Well, it is from some people’s point of view. Most women get up to their elbows in this preparation and planning thing. It seems like an “all women affair” with mothers, mothers-in-law-to-be, sisters, Brides Maids all getting together cutting pictures out of endless magazines and making very involved plans.
If you’re not listening too closely it sounds like all the talk is about cake and dresses, colors and halls and where people sit and who’s coming. Basically a lot of stuff women handle very well. Ergo, the traditional “guy takes a pass” on even being in the same room at these meetings.
True, but there is more, and this is where the “enlightened guy” comes in, …you. Where? The one actual part where you’re on stage and making the “most important commitment of your life”: The Ceremony – the Vows.
So yes, she did 90% of the planning, it’s her day, but she has every expectation you also think its your day, …after all you are saying “I do”. And when the Officiator says “Speak now or forever hold your peace”, that’s you too!
So here’s my tip to keeping that red hot relationship working for all parties, plan the vows and the ceremony together. She’ll love it and so will you. You actually get to say how you feel about something and form your first negotiations and agreements with the person you are going to negotiating and agreeing with the rest of your life.
Bam Bam aside, when it comes to commitment discussions guys are known for silence. When it comes to Wedding and Ceremony planning there is more “Yeah, that sounds OK” or “I don’t care, than there is “I’d like something special for my day too”. Somewhere during the planning stages or drafting the ceremony you will care. Better to do a little discovery now, daydream a little, and brainstorm a bit. You may find out what is really important to you.
Guys, Watch your language! Learn what your words might mean to her:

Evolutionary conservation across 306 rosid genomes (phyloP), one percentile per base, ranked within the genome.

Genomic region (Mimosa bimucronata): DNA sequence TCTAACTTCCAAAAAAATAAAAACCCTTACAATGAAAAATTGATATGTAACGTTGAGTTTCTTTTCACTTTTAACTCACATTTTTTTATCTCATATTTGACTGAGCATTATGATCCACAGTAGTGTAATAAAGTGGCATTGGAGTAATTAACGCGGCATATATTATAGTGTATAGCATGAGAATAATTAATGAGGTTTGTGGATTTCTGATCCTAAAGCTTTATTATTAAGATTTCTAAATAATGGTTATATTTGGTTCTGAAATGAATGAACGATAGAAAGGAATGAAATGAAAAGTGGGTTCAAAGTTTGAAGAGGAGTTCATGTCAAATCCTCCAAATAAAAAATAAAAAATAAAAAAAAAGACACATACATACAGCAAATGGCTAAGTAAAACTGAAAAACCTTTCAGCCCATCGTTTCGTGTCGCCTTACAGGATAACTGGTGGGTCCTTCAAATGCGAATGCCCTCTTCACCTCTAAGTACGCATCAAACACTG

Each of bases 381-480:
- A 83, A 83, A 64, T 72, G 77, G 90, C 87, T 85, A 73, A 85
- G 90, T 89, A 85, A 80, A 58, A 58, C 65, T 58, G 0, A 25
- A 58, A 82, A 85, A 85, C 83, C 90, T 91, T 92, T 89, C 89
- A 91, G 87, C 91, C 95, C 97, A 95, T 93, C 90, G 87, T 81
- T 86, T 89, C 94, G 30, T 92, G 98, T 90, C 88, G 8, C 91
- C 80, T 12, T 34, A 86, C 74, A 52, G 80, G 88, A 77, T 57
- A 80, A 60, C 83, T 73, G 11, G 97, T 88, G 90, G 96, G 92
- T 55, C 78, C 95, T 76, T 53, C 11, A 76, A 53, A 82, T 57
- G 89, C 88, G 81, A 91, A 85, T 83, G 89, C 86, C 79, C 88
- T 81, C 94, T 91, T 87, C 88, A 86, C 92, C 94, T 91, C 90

What I have heard from guys:
“She is the creative one.”
“I don’t know about this stuff, she’s better at this stuff.”
“It’s fine with me–whatever you want.” (Adding “,honey” doesn’t help)
“I don’t have time.”
“She’s the one who wanted a ceremony…” (look out…)
What it sounds like to women:
“I don’t know what I want.”
“I don’t want any responsibility.”
“It’s not important to me.”
“I don’t want to do this.”
“I don’t care.” (she’s going to the kitchen for a big knife just about now…)
Advice: Avoid misunderstanding and hurt by getting clear about what you want and then communicating your needs to your partner. Do not assume she knows you well enough to decide everything for you. Be a responsible co-creator–your partner is not a mind reader. End of lecture, breathe easy.
Get off to a good start by figuring it out together. Most men I know wouldn’t turn over the car-buying decision as easily as some will worm out of wedding planning. Maybe the color of bridesmaid’s dresses won’t matter in the long run, but when it comes to the ceremony itself, be there in person and mind – she expects it of you!
Need help getting involved? Here are some ideas for making it fun:
Pre-Planning Exercises – Set aside a day, or a weekend, for pre-planning. The idea is to give your selves enough time to relax, with no immediate agendas, no interruptions, no hurrying to get somewhere.
Brainstorming – Allow an hour or more. Have paper and pens, or flip chart and colored markers handy. Share your ideas, images, wants, don’t wants–just blurt out ideas as they come to you. Write the essence of these ideas in one or two words somewhere on the paper. “What kind of ceremony shall we have?”
Collage Making – Allow 1-2 hours. You will need a pile of periodicals (re: bride, wedding, travel, home magazines), two scissors, two glue sticks, 1 or 2 large poster boards (optional: a bottle of good wine, 2 glasses and your favorite music).
+Flip through magazines, cut out any images that appeal to you.